Volume 14 Issue 1           Formerly published as the 'Tasmanian Numismatist' - Internet Edition' (Est. 1996)              January 2009


Remember - be astute when you are handed change - not all the wonders of numismatics have been discovered yet - and they don't have to be shiny and new! This edition again features an assortment of  'trivia' that I think is of interest and I trust it will prove educational and entertaining to you as well. 

All or any prices quoted in articles in this newsletter, unless stipulated, are estimates only and they should not be considered to be an offer to sell or purchase the items mentioned or used as illustrations. Please note that the photoscans of numismatic items are usually not to size or scale, but - wherever possible - they are from the authors' own collection or the extensive picture library of the 'Numisnet World' - Internet Edition.

Any comments published in this privately produced newsletter do not necessarily reflect the views of the 'Numisnet World' (Internet Edition) nor its Editor.

Bearing in mind our public disclaimers, the Internet links selected by the authors of this newsletter are usually provided as a complimentary source of reference to the featured article in regard to: (1) Illustrations and, (2) to provide additional important information. These items may be subject to copyright.

We trust that this issue of the 'Numisnet World' (Internet Edition) newsletter will continue to provide interesting reading.

PLEASE NOTE - RE-STATED DISCLAIMER: Where on-line web-site addressess are supplied, they are done so in good faith after we have checked them ourselves - however, our readers are advised that if a personal decision to access them is made - it is at your own risk.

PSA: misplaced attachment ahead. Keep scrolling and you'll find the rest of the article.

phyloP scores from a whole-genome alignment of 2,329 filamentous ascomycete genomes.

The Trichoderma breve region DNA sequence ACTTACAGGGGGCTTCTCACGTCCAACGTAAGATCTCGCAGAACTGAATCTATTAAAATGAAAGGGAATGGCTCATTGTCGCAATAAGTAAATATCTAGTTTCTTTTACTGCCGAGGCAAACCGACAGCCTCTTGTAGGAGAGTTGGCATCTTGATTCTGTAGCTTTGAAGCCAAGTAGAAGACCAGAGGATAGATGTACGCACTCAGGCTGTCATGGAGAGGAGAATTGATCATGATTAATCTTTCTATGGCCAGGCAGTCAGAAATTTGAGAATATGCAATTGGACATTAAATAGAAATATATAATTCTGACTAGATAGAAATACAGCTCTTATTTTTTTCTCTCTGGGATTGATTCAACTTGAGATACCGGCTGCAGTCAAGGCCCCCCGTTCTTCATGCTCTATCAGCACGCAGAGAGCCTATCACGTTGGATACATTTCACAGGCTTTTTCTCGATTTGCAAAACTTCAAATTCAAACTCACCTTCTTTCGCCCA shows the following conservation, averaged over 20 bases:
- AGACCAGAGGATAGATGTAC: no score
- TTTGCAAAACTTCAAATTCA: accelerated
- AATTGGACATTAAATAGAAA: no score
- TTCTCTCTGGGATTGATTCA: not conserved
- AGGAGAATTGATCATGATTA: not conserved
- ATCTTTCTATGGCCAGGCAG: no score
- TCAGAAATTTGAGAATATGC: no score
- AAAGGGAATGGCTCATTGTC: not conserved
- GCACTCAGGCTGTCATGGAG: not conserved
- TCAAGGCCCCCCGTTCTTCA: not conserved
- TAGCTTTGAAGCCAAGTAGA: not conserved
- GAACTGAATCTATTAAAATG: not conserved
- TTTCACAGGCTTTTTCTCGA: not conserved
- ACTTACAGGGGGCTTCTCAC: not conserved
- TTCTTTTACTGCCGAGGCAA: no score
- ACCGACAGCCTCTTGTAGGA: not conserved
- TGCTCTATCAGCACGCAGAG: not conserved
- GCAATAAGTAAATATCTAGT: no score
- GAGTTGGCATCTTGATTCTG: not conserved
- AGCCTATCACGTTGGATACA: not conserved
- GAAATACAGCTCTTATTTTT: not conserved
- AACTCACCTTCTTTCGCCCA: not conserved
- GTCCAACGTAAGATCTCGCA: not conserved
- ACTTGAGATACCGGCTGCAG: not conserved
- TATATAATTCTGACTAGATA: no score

Edited by Graeme Petterwood. © 2009.


2009 - and still growing!


Please accept my invitation to make a contribution if you feel you have something numismatically themed that may appeal to a general level of interest and fulfills our stated editorial guidelines. I am always prepared to look at it - and if need be - assist in presentation.

However, not every submission will be automatically accepted for publication if common courtesy and acceptable moral standards are not upheld or the subject matter is not considered 'generic' enough for this type of newsletter, nor if the subject has already been covered in depth in earlier editions.

This is, obviously,  not a scientific-style journal - our object is to educate, certainly - but, in an entertaining way for the average hobbiest collector. - G.E.P.




When I was asked whether I had any interesting serial numbers amongst the Australian polymer banknotes that  I own - I knew I had - and, also, that I had written an article about them just a few newsletters ago. The enquiry was easily satisfied - but it had been a long search for me to find just three Oz notes that fitted the criteria that is most expected from serious number collectors..